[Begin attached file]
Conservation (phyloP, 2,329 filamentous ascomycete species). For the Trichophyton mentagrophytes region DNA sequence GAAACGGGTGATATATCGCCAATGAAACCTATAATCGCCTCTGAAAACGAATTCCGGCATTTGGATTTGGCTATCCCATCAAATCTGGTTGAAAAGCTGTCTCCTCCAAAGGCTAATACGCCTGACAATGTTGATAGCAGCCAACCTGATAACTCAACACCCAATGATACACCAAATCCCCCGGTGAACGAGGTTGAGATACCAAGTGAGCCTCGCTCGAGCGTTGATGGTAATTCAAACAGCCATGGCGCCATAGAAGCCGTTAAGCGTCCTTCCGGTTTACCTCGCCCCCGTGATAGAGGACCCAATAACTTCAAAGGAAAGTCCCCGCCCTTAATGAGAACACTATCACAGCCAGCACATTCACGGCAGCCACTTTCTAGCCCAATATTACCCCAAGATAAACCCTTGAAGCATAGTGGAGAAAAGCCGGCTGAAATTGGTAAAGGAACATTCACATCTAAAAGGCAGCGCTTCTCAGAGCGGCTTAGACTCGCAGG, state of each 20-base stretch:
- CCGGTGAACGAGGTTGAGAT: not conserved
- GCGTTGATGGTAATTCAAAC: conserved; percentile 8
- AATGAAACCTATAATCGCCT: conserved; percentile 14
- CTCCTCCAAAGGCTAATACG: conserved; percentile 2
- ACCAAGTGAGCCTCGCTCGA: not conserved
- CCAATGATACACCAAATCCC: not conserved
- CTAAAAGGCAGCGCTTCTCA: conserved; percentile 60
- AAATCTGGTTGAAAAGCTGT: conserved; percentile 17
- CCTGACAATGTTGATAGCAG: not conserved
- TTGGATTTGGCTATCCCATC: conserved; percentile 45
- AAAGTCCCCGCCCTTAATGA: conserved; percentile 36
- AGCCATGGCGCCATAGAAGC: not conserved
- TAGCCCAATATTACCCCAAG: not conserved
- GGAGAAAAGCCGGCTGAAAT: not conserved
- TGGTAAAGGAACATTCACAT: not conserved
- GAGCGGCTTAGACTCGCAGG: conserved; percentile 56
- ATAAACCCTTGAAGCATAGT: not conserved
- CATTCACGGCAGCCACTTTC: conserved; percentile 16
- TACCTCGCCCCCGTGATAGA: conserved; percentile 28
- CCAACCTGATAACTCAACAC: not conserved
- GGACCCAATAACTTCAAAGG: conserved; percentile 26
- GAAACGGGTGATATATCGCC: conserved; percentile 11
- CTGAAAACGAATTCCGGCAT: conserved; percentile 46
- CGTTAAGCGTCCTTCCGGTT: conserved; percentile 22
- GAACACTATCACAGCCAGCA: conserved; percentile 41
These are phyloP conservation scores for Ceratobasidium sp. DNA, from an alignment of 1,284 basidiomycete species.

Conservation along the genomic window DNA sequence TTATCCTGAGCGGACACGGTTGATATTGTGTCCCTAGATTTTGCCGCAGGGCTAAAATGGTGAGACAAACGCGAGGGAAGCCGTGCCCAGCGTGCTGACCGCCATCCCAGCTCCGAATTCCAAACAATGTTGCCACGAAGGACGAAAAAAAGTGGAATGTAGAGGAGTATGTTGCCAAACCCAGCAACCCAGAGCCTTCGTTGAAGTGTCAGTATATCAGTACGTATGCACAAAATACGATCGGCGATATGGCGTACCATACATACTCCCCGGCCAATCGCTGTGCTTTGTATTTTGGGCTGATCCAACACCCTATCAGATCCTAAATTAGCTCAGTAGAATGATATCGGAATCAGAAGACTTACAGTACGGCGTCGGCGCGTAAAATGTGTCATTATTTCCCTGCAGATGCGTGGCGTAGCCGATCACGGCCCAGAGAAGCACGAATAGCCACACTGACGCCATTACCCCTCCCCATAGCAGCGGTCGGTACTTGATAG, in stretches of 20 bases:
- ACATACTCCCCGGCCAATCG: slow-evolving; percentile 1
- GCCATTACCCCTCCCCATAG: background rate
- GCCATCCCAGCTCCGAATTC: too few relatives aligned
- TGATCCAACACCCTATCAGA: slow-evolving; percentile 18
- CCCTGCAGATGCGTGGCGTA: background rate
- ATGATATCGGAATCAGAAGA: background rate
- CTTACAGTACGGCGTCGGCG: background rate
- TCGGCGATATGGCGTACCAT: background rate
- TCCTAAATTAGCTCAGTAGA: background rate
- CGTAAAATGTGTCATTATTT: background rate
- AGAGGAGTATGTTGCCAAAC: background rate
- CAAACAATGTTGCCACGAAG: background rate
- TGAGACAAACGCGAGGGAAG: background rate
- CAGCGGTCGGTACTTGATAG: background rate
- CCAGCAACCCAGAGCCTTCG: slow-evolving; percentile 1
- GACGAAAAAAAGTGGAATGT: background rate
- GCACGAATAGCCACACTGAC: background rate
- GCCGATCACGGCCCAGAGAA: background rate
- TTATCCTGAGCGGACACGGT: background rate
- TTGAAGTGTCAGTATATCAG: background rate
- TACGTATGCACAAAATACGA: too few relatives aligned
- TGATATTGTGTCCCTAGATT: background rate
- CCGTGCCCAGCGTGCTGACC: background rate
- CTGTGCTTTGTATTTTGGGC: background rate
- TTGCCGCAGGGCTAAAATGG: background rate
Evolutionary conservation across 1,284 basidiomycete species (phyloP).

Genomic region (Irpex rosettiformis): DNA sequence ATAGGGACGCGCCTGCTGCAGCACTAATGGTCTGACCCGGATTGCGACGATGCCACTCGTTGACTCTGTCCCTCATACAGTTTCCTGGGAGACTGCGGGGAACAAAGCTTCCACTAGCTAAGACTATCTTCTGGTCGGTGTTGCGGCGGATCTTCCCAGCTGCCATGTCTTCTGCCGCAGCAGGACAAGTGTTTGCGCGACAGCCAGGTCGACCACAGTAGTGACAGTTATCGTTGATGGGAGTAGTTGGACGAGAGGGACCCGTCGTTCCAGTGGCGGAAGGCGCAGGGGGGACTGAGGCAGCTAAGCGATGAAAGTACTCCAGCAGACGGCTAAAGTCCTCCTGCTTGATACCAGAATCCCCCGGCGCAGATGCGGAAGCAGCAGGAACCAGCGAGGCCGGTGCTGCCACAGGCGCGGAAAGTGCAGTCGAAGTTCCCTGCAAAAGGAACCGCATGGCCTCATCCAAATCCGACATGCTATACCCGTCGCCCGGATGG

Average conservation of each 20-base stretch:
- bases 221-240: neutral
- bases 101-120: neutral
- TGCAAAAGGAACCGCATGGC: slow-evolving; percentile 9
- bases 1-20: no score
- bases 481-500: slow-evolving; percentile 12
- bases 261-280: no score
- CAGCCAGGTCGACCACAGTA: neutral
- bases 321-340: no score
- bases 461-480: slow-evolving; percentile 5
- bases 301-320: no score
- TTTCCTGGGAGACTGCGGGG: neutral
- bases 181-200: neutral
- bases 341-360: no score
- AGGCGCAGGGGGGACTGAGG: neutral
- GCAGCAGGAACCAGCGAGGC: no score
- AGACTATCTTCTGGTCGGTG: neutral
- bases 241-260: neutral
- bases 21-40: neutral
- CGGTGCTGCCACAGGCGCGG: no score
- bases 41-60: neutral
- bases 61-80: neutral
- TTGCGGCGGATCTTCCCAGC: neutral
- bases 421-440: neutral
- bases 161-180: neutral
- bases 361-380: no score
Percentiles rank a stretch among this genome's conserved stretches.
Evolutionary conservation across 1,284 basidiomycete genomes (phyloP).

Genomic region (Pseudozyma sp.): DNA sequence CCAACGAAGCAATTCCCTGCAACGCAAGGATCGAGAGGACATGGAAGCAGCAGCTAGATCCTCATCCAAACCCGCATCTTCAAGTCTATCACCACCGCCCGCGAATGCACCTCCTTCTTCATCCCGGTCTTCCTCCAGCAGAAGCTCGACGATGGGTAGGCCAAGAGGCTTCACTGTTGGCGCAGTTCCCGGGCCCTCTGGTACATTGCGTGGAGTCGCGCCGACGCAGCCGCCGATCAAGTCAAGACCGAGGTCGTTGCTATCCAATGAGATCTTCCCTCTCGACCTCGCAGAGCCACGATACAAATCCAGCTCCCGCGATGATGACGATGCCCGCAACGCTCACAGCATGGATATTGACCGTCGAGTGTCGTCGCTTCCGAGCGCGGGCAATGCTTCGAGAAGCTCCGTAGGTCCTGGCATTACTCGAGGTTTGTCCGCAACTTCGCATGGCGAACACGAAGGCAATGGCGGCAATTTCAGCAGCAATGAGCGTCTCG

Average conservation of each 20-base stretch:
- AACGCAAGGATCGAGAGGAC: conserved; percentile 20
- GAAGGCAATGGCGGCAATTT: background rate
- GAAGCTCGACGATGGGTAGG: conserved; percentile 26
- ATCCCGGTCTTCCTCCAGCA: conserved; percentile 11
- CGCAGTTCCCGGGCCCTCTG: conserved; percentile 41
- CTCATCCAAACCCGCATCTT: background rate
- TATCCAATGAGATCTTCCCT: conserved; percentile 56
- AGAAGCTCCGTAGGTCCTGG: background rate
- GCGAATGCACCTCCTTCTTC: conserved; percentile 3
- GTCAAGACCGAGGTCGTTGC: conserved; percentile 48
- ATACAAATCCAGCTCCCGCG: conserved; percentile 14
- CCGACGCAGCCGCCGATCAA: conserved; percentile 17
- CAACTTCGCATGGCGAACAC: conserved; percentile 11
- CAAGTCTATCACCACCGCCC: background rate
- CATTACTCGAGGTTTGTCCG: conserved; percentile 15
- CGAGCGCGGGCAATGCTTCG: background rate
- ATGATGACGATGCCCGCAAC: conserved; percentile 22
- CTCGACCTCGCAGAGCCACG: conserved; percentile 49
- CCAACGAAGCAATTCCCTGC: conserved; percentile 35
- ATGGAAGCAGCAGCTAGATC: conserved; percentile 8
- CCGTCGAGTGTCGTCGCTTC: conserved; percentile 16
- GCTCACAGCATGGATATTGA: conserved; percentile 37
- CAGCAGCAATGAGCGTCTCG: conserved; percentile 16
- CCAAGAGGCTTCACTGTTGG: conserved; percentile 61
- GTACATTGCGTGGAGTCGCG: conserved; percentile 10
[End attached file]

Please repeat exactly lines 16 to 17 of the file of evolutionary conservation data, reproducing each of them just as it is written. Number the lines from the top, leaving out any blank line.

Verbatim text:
- TGGTAAAGGAACATTCACAT: not conserved
- GAGCGGCTTAGACTCGCAGG: conserved; percentile 56